Crop plan refers to the organization of the different types of crops which are annually distributed on the Utilised Agricultural Area (UAA) of a farm. Cropping plan diversification can be devised at the scale of a field with the establishment of intercropping or at the farm scale with the diversification of plant species and families cropped. It relies on crop rotation, and they share some benefits.
Cropping plan diversification amounts to sowing plants of complementary species or families on a farmland (taking into account the organizational constraints) or on a field in order: (i) to limit the development of weeds, pests and pathogens: cropping plan diversification makes it possible to increase the diversity of agricultural landscapes. Therefore, from a spatial point of view, the more diversified the cropping plan, the more it will be difficult for pests to find their host crops. (ii) to optimize the supply of nitrogen via the use of legumes, i.e. nitrogen fixating plants: cropping plan diversification enables the increase of their frequency in crop rotations. Cropping plan diversification can be based on diversified crop rotations as well as on specific practices such as intercropping, direct seeding in a catch crop and agroforestry (see Agro-ecological Infrastructure).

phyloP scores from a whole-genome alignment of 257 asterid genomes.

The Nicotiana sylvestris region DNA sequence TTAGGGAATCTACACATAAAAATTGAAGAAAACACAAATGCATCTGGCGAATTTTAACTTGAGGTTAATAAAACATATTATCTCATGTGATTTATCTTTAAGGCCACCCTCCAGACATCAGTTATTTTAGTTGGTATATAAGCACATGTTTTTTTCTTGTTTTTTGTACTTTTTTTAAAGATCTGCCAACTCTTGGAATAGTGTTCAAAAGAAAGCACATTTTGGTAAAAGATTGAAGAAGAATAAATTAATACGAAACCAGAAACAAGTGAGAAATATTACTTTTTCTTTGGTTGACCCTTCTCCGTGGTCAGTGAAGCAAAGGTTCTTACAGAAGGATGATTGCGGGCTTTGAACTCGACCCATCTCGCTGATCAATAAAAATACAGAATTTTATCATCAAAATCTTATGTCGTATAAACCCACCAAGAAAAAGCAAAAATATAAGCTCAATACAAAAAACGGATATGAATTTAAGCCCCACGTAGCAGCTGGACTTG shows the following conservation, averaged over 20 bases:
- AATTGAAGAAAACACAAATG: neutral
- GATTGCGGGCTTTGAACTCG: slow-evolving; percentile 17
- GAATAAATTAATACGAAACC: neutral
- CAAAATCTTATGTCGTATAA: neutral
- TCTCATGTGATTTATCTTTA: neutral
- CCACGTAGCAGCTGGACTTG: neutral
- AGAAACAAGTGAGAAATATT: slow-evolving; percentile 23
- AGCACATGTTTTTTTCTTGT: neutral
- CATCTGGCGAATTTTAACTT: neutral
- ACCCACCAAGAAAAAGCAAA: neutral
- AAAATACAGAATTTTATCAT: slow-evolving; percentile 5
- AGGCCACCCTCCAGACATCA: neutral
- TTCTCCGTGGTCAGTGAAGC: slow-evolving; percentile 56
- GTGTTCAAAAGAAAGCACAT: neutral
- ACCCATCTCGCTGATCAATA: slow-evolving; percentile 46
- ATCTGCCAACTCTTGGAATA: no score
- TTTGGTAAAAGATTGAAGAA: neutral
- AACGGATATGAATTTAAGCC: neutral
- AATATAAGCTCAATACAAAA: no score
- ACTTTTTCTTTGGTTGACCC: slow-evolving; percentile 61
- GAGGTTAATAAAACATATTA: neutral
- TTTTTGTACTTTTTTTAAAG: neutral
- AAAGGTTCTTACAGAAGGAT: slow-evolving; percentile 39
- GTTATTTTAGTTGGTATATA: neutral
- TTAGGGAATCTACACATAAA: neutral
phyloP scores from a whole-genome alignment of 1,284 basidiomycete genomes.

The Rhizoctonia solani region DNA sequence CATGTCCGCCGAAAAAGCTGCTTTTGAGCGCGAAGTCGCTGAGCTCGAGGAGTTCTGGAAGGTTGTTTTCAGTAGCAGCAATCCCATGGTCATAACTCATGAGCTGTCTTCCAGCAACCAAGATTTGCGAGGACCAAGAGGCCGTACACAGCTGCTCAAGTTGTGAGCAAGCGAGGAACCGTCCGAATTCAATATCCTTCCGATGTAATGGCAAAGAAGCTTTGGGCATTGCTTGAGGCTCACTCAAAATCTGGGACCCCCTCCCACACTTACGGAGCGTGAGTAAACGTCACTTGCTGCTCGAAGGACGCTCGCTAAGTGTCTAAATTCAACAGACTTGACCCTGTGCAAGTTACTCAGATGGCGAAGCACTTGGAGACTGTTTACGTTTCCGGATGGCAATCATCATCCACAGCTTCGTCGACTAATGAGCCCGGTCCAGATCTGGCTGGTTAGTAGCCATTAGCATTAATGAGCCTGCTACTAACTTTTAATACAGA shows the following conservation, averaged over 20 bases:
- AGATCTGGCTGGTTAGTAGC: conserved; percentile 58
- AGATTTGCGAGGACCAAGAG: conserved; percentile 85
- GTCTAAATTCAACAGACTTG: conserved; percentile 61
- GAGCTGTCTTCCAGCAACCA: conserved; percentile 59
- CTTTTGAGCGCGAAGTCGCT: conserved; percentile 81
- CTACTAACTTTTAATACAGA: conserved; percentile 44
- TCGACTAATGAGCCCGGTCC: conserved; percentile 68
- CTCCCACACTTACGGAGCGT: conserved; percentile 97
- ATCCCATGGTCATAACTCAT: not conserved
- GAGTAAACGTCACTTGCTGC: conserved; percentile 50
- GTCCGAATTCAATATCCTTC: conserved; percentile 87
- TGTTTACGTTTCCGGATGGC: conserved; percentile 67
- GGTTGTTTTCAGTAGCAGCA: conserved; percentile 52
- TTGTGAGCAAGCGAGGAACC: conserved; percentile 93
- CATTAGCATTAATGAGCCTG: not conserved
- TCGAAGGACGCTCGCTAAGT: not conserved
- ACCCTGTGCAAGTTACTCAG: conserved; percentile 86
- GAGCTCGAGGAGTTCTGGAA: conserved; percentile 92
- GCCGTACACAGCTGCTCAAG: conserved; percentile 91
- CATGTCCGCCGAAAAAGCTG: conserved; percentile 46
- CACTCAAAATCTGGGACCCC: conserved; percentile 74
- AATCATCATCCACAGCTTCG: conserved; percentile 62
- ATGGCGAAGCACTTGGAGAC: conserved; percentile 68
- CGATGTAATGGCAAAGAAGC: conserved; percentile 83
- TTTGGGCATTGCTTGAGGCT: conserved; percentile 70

The benefits of a diversification of cropping plans are measured in agronomic terms (productivity, soil quality, disease pressure, etc.) but also economic terms. Indeed, it makes it possible to secure the farmer’s incomes in case of bad harvest for one of the cultivated species. However, cropping plan diversification does have some difficulties, especially for intercropping. They face several constraints: (i) technical constraints during sowing or harvesting, (ii) constraints with medium-term planning, particularly with sales contracts and market opportunities. Cropping plan diversification is part of the development of agroecology, but the existence of these constraints and the uncertainty about its impacts, limit its development.